Thursday, 10 November 2011

Hundreds of foreign residents could lose their homes after mortgage scam in Spain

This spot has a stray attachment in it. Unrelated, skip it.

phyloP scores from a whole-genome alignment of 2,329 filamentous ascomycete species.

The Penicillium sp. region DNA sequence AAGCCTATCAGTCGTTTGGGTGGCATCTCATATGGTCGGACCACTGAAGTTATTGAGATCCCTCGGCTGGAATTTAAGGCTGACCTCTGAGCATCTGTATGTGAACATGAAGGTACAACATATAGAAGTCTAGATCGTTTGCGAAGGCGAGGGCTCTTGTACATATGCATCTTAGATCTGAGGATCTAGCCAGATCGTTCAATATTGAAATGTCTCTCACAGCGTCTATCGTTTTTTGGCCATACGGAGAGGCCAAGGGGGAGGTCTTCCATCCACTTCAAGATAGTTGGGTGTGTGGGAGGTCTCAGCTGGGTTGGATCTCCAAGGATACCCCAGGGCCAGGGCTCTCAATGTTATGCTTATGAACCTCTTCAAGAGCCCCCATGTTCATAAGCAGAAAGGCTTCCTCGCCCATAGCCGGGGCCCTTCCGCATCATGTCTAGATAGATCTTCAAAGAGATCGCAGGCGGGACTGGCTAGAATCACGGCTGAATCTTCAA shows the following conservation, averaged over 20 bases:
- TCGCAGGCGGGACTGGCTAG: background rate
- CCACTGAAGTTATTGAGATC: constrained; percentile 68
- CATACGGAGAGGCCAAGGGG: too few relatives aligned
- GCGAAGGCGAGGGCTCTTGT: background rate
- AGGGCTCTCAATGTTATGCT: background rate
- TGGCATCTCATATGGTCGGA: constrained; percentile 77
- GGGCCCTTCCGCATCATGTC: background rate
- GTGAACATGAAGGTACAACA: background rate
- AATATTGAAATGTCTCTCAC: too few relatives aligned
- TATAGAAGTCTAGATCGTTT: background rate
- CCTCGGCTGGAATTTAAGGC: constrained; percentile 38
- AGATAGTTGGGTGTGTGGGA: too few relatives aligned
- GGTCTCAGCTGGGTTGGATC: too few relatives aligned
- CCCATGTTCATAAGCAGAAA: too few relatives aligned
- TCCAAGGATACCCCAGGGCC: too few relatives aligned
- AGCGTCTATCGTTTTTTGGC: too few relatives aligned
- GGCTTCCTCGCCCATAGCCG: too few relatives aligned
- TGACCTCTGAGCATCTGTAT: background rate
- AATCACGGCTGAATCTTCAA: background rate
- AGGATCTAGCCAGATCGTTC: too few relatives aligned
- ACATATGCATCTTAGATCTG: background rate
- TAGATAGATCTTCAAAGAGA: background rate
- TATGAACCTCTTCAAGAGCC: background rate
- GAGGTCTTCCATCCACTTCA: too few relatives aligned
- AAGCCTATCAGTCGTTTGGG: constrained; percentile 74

A group of some twenty foreign residents of the Costa del Sol have denounced a fraud under which they could lose their homes. They have formed a platform to denounce a mortgage fraud which had the objective of getting large amounts of money which was then invested in financial havens such as Luxembourg or the Channel Islands. There were foreign victims, mostly all retired, along the entire Spanish coastline and on the islands, from the Costa del Sol to the Costa Blanca, Baleares and Canaries. The scam was headed by foreign banks and foreign financial advisors, nearly all from Denmark, who had been working for some years in Spain, many without the correct authorisation of the National Commission for Market Values. They told the foreigners purchasing property that they had to get a mortgage as otherwise they would be hit with high Spanish taxes. The sales patter for these inverted mortgages claimed that residents’ homes were in danger from the Spanish taxman, claiming Spain would claim between 70 or 80% in succession tax. In effect the scheme invited the foreigners to defraud the Spanish Hacienda tax authorities. The lawyer representing those affected in Málaga, Antonio Flores, from Lawbird in Marbella, said the victims signed up for ‘predatory mortgages’ which offered the possibility of mortgaging their homes for nearly five years at a value above the level of the official appraisal and investing the money outside Spain, mostly in Luxembourg, in order to obtain a profit which covered their costs and gave them an extra payment. Some 800 contracts for the scheme were taken out between 2004 and 2009, and now the foreigners’ platform on the Costa del Sol is appealing to the National Court that those contracts be declared null and void. The total fraud is estimated at 250 million €. The mortgages were signed in Spain, with Spanish notaries and the investment contracts were signed in offices which the financial agents had in Spain, or in some cases in the client’s home. Nearly all those offices are now closed and the financial agents implicated have abandoned Spain. The clients’ money went on the purchase of currency or bank bonds in operations which soon lost money, leaving many of them now facing the possibility of losing their homes.

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